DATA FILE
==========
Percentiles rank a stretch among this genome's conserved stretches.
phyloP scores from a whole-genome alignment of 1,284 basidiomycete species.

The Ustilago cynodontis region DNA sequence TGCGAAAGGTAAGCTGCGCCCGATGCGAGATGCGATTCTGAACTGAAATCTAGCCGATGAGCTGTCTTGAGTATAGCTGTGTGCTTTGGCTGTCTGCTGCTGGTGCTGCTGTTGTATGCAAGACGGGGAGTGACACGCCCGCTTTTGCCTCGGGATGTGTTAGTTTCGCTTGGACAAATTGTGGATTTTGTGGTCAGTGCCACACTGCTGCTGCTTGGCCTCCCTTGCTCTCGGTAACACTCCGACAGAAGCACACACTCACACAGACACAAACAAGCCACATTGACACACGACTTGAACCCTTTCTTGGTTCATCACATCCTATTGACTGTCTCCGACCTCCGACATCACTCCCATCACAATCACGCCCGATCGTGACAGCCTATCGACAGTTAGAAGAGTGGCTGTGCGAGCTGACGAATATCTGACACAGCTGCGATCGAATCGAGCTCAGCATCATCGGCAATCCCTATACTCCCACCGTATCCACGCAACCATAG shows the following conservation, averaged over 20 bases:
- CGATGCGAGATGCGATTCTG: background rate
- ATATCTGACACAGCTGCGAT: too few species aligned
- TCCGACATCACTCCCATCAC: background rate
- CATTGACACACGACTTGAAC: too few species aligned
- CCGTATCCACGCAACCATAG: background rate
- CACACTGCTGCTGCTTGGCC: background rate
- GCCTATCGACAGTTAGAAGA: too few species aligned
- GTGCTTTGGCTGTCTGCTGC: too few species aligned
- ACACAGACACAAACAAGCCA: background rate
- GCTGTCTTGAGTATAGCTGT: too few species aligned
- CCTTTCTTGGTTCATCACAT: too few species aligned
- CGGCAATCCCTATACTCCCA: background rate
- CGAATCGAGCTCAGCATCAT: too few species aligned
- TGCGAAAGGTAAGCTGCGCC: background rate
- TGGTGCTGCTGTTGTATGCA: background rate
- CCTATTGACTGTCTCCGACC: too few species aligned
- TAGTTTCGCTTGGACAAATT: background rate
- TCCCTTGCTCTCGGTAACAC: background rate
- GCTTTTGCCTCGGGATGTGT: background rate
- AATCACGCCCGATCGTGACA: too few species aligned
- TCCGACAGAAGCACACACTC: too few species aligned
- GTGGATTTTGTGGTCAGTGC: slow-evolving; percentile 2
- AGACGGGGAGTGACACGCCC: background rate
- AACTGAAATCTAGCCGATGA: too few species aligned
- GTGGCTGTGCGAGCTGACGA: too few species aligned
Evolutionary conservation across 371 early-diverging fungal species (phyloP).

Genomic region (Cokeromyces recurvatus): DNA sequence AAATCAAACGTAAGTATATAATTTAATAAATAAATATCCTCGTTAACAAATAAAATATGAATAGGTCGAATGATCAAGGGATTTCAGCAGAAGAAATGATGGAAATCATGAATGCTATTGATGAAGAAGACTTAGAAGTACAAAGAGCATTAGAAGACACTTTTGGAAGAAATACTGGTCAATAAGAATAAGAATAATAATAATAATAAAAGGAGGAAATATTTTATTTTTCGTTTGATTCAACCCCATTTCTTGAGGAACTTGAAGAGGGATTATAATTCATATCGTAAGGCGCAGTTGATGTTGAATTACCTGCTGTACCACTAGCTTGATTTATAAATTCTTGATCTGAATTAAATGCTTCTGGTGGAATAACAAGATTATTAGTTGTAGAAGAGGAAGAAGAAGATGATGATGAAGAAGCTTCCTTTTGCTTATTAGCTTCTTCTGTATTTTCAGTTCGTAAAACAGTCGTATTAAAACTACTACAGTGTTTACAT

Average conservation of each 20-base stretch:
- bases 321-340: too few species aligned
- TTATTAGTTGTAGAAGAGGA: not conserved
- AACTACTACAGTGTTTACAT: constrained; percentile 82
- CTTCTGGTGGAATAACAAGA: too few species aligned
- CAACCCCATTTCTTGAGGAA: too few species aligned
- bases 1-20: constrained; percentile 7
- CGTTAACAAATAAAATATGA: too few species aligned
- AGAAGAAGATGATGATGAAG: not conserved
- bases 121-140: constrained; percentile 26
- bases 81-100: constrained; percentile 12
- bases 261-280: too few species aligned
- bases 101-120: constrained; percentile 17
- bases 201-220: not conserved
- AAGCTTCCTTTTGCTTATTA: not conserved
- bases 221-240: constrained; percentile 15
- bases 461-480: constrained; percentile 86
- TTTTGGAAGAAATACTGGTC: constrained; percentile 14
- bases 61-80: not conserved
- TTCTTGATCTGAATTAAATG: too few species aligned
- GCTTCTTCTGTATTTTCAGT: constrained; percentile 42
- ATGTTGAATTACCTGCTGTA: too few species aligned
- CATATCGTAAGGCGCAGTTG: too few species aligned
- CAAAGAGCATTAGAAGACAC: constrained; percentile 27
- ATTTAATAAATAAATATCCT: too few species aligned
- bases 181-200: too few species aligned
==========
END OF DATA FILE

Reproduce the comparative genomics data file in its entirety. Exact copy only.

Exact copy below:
Percentiles rank a stretch among this genome's conserved stretches.
phyloP scores from a whole-genome alignment of 1,284 basidiomycete species.

The Ustilago cynodontis region DNA sequence TGCGAAAGGTAAGCTGCGCCCGATGCGAGATGCGATTCTGAACTGAAATCTAGCCGATGAGCTGTCTTGAGTATAGCTGTGTGCTTTGGCTGTCTGCTGCTGGTGCTGCTGTTGTATGCAAGACGGGGAGTGACACGCCCGCTTTTGCCTCGGGATGTGTTAGTTTCGCTTGGACAAATTGTGGATTTTGTGGTCAGTGCCACACTGCTGCTGCTTGGCCTCCCTTGCTCTCGGTAACACTCCGACAGAAGCACACACTCACACAGACACAAACAAGCCACATTGACACACGACTTGAACCCTTTCTTGGTTCATCACATCCTATTGACTGTCTCCGACCTCCGACATCACTCCCATCACAATCACGCCCGATCGTGACAGCCTATCGACAGTTAGAAGAGTGGCTGTGCGAGCTGACGAATATCTGACACAGCTGCGATCGAATCGAGCTCAGCATCATCGGCAATCCCTATACTCCCACCGTATCCACGCAACCATAG shows the following conservation, averaged over 20 bases:
- CGATGCGAGATGCGATTCTG: background rate
- ATATCTGACACAGCTGCGAT: too few species aligned
- TCCGACATCACTCCCATCAC: background rate
- CATTGACACACGACTTGAAC: too few species aligned
- CCGTATCCACGCAACCATAG: background rate
- CACACTGCTGCTGCTTGGCC: background rate
- GCCTATCGACAGTTAGAAGA: too few species aligned
- GTGCTTTGGCTGTCTGCTGC: too few species aligned
- ACACAGACACAAACAAGCCA: background rate
- GCTGTCTTGAGTATAGCTGT: too few species aligned
- CCTTTCTTGGTTCATCACAT: too few species aligned
- CGGCAATCCCTATACTCCCA: background rate
- CGAATCGAGCTCAGCATCAT: too few species aligned
- TGCGAAAGGTAAGCTGCGCC: background rate
- TGGTGCTGCTGTTGTATGCA: background rate
- CCTATTGACTGTCTCCGACC: too few species aligned
- TAGTTTCGCTTGGACAAATT: background rate
- TCCCTTGCTCTCGGTAACAC: background rate
- GCTTTTGCCTCGGGATGTGT: background rate
- AATCACGCCCGATCGTGACA: too few species aligned
- TCCGACAGAAGCACACACTC: too few species aligned
- GTGGATTTTGTGGTCAGTGC: slow-evolving; percentile 2
- AGACGGGGAGTGACACGCCC: background rate
- AACTGAAATCTAGCCGATGA: too few species aligned
- GTGGCTGTGCGAGCTGACGA: too few species aligned
Evolutionary conservation across 371 early-diverging fungal species (phyloP).

Genomic region (Cokeromyces recurvatus): DNA sequence AAATCAAACGTAAGTATATAATTTAATAAATAAATATCCTCGTTAACAAATAAAATATGAATAGGTCGAATGATCAAGGGATTTCAGCAGAAGAAATGATGGAAATCATGAATGCTATTGATGAAGAAGACTTAGAAGTACAAAGAGCATTAGAAGACACTTTTGGAAGAAATACTGGTCAATAAGAATAAGAATAATAATAATAATAAAAGGAGGAAATATTTTATTTTTCGTTTGATTCAACCCCATTTCTTGAGGAACTTGAAGAGGGATTATAATTCATATCGTAAGGCGCAGTTGATGTTGAATTACCTGCTGTACCACTAGCTTGATTTATAAATTCTTGATCTGAATTAAATGCTTCTGGTGGAATAACAAGATTATTAGTTGTAGAAGAGGAAGAAGAAGATGATGATGAAGAAGCTTCCTTTTGCTTATTAGCTTCTTCTGTATTTTCAGTTCGTAAAACAGTCGTATTAAAACTACTACAGTGTTTACAT

Average conservation of each 20-base stretch:
- bases 321-340: too few species aligned
- TTATTAGTTGTAGAAGAGGA: not conserved
- AACTACTACAGTGTTTACAT: constrained; percentile 82
- CTTCTGGTGGAATAACAAGA: too few species aligned
- CAACCCCATTTCTTGAGGAA: too few species aligned
- bases 1-20: constrained; percentile 7
- CGTTAACAAATAAAATATGA: too few species aligned
- AGAAGAAGATGATGATGAAG: not conserved
- bases 121-140: constrained; percentile 26
- bases 81-100: constrained; percentile 12
- bases 261-280: too few species aligned
- bases 101-120: constrained; percentile 17
- bases 201-220: not conserved
- AAGCTTCCTTTTGCTTATTA: not conserved
- bases 221-240: constrained; percentile 15
- bases 461-480: constrained; percentile 86
- TTTTGGAAGAAATACTGGTC: constrained; percentile 14
- bases 61-80: not conserved
- TTCTTGATCTGAATTAAATG: too few species aligned
- GCTTCTTCTGTATTTTCAGT: constrained; percentile 42
- ATGTTGAATTACCTGCTGTA: too few species aligned
- CATATCGTAAGGCGCAGTTG: too few species aligned
- CAAAGAGCATTAGAAGACAC: constrained; percentile 27
- ATTTAATAAATAAATATCCT: too few species aligned
- bases 181-200: too few species aligned